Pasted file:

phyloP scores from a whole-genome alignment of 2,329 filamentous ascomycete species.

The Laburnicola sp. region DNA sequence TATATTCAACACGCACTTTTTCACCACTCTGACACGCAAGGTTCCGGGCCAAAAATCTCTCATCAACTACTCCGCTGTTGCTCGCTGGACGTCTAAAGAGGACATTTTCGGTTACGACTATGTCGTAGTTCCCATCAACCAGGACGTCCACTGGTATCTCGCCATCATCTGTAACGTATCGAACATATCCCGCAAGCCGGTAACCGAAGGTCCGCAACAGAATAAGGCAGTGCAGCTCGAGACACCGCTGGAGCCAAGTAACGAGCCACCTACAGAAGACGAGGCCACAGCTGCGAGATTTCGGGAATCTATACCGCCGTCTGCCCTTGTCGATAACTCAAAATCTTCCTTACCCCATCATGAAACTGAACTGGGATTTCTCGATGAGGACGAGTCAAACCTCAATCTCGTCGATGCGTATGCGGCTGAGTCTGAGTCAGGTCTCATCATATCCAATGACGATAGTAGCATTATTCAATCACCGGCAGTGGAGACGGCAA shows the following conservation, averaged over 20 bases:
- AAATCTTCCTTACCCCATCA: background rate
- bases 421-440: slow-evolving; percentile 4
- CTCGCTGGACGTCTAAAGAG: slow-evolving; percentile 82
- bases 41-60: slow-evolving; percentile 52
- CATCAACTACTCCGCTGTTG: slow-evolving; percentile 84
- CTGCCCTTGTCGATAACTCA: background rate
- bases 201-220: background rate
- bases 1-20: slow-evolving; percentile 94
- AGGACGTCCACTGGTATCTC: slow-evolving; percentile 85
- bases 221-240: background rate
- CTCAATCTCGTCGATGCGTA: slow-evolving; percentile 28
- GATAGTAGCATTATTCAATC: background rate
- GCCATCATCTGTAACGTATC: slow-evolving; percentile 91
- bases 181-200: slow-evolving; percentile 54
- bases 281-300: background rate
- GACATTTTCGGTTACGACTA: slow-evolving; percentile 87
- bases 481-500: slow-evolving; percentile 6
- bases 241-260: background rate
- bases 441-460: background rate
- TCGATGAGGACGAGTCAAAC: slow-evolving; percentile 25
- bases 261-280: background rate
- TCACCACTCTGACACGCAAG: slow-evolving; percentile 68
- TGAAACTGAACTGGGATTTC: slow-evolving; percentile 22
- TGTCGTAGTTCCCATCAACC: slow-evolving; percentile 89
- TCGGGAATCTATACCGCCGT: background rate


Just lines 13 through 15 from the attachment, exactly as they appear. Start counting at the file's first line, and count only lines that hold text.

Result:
- CTCAATCTCGTCGATGCGTA: slow-evolving; percentile 28
- GATAGTAGCATTATTCAATC: background rate
- GCCATCATCTGTAACGTATC: slow-evolving; percentile 91